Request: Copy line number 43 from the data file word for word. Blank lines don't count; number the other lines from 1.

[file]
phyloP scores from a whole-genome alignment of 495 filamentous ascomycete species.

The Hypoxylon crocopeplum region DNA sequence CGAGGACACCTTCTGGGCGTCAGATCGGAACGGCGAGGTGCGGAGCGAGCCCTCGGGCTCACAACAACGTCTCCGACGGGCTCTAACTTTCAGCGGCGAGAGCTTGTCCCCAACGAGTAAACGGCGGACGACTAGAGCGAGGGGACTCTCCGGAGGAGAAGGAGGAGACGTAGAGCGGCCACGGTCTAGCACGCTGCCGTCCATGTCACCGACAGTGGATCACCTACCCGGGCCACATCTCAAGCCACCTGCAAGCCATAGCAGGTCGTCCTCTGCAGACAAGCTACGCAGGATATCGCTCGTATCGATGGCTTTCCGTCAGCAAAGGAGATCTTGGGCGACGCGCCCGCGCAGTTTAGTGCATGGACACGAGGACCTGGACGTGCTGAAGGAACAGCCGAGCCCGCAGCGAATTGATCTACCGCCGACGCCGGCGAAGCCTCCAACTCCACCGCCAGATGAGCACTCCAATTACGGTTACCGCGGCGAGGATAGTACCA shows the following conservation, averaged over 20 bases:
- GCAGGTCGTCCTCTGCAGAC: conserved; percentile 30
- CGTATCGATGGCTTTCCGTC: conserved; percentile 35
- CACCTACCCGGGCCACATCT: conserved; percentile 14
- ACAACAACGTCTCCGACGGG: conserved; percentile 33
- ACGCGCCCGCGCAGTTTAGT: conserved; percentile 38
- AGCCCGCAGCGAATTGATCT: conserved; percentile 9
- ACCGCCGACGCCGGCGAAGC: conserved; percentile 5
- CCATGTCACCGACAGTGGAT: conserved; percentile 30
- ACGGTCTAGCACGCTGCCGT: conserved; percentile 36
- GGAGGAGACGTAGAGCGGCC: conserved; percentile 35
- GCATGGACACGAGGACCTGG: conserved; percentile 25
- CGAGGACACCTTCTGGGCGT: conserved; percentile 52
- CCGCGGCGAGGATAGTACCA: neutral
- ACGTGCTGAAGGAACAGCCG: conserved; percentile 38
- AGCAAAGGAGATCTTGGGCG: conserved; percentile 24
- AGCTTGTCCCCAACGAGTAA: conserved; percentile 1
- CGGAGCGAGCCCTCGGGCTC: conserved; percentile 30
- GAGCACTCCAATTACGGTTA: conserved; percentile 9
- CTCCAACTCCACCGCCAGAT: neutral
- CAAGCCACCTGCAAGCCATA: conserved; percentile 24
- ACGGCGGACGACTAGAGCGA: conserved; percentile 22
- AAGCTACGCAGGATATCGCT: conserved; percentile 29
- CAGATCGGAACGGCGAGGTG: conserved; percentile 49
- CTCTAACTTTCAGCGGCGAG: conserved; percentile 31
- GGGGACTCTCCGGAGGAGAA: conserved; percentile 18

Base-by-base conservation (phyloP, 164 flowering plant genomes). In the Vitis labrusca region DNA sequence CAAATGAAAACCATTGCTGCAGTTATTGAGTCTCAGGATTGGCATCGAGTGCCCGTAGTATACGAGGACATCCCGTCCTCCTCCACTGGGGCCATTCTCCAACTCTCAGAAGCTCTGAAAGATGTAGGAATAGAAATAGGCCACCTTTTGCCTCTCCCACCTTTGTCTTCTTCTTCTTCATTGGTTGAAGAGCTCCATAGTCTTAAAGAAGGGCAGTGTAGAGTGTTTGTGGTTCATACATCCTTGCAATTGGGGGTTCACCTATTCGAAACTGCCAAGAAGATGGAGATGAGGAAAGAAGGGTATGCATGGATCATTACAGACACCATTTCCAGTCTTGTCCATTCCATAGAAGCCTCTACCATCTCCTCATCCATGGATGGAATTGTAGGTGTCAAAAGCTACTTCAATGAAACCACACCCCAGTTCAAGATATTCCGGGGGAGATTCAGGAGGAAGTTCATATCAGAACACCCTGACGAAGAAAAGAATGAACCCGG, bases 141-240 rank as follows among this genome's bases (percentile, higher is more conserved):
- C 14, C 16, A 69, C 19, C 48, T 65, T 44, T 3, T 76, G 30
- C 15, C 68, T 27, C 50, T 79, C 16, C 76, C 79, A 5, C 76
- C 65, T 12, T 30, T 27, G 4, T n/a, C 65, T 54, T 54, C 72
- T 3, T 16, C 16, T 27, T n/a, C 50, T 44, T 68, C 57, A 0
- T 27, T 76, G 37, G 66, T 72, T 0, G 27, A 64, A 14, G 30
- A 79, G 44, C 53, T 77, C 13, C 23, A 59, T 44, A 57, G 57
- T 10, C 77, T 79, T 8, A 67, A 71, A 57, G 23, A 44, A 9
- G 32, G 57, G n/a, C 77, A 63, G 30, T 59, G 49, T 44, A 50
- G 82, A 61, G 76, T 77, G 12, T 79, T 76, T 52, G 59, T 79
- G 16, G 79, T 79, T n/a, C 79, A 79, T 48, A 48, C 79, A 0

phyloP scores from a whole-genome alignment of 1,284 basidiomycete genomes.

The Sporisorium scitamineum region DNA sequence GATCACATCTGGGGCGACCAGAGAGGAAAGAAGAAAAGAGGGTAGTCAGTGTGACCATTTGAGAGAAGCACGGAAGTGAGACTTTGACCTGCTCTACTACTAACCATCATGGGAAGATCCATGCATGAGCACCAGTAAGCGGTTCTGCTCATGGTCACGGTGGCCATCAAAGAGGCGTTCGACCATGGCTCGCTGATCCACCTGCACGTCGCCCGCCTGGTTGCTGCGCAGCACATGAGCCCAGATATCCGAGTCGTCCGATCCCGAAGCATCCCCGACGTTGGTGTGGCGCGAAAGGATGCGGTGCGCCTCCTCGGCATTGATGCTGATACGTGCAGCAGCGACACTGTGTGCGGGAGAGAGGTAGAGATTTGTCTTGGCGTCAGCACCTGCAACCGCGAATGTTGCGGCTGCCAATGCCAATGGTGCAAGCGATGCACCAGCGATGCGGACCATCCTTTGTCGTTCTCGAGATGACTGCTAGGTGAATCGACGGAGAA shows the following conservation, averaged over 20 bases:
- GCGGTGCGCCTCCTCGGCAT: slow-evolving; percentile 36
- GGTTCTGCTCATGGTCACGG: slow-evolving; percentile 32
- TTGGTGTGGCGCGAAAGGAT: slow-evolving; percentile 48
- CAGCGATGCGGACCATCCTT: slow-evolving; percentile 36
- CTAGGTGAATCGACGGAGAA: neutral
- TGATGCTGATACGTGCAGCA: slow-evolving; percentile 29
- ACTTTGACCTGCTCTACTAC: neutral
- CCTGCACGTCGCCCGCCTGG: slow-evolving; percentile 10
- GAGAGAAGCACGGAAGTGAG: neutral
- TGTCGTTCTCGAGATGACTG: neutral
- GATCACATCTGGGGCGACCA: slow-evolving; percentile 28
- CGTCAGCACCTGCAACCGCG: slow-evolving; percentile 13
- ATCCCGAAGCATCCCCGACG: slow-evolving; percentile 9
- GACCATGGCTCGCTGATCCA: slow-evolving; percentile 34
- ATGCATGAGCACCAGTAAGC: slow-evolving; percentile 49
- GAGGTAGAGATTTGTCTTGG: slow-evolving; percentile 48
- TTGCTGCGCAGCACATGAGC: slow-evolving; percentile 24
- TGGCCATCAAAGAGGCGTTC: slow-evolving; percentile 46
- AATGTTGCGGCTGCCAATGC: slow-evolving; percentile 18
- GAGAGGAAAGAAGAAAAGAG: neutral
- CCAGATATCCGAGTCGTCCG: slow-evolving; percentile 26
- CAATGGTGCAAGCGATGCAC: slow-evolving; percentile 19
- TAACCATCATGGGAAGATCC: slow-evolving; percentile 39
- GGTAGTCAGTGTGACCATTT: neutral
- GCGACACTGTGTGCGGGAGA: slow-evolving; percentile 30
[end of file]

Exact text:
- TTGGTGTGGCGCGAAAGGAT: slow-evolving; percentile 48